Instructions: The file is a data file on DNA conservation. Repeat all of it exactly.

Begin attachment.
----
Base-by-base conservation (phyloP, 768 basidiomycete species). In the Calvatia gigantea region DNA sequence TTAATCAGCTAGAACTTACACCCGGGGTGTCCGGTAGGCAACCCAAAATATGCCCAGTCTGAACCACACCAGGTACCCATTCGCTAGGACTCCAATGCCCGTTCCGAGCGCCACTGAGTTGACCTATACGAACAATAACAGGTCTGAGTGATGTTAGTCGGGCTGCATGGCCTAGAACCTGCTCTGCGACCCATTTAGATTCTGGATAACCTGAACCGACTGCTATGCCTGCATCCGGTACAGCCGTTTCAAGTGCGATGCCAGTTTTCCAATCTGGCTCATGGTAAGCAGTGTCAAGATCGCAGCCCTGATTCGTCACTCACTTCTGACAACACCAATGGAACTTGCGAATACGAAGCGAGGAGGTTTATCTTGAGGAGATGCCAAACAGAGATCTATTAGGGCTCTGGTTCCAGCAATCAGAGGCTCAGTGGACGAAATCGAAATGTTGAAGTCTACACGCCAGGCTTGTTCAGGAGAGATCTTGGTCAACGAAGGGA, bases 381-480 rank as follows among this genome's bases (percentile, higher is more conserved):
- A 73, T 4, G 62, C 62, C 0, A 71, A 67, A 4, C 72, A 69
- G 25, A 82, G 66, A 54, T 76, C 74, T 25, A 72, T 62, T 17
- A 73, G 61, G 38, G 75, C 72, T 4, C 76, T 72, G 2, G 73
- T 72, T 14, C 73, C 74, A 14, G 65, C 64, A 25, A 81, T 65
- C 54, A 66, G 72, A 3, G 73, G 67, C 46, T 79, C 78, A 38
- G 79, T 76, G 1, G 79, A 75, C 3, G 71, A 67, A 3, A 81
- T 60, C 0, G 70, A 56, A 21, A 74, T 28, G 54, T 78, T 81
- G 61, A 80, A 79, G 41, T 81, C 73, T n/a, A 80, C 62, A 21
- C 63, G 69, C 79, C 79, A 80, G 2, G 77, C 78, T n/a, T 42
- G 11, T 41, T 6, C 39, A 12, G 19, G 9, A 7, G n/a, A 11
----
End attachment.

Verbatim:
Base-by-base conservation (phyloP, 768 basidiomycete species). In the Calvatia gigantea region DNA sequence TTAATCAGCTAGAACTTACACCCGGGGTGTCCGGTAGGCAACCCAAAATATGCCCAGTCTGAACCACACCAGGTACCCATTCGCTAGGACTCCAATGCCCGTTCCGAGCGCCACTGAGTTGACCTATACGAACAATAACAGGTCTGAGTGATGTTAGTCGGGCTGCATGGCCTAGAACCTGCTCTGCGACCCATTTAGATTCTGGATAACCTGAACCGACTGCTATGCCTGCATCCGGTACAGCCGTTTCAAGTGCGATGCCAGTTTTCCAATCTGGCTCATGGTAAGCAGTGTCAAGATCGCAGCCCTGATTCGTCACTCACTTCTGACAACACCAATGGAACTTGCGAATACGAAGCGAGGAGGTTTATCTTGAGGAGATGCCAAACAGAGATCTATTAGGGCTCTGGTTCCAGCAATCAGAGGCTCAGTGGACGAAATCGAAATGTTGAAGTCTACACGCCAGGCTTGTTCAGGAGAGATCTTGGTCAACGAAGGGA, bases 381-480 rank as follows among this genome's bases (percentile, higher is more conserved):
- A 73, T 4, G 62, C 62, C 0, A 71, A 67, A 4, C 72, A 69
- G 25, A 82, G 66, A 54, T 76, C 74, T 25, A 72, T 62, T 17
- A 73, G 61, G 38, G 75, C 72, T 4, C 76, T 72, G 2, G 73
- T 72, T 14, C 73, C 74, A 14, G 65, C 64, A 25, A 81, T 65
- C 54, A 66, G 72, A 3, G 73, G 67, C 46, T 79, C 78, A 38
- G 79, T 76, G 1, G 79, A 75, C 3, G 71, A 67, A 3, A 81
- T 60, C 0, G 70, A 56, A 21, A 74, T 28, G 54, T 78, T 81
- G 61, A 80, A 79, G 41, T 81, C 73, T n/a, A 80, C 62, A 21
- C 63, G 69, C 79, C 79, A 80, G 2, G 77, C 78, T n/a, T 42
- G 11, T 41, T 6, C 39, A 12, G 19, G 9, A 7, G n/a, A 11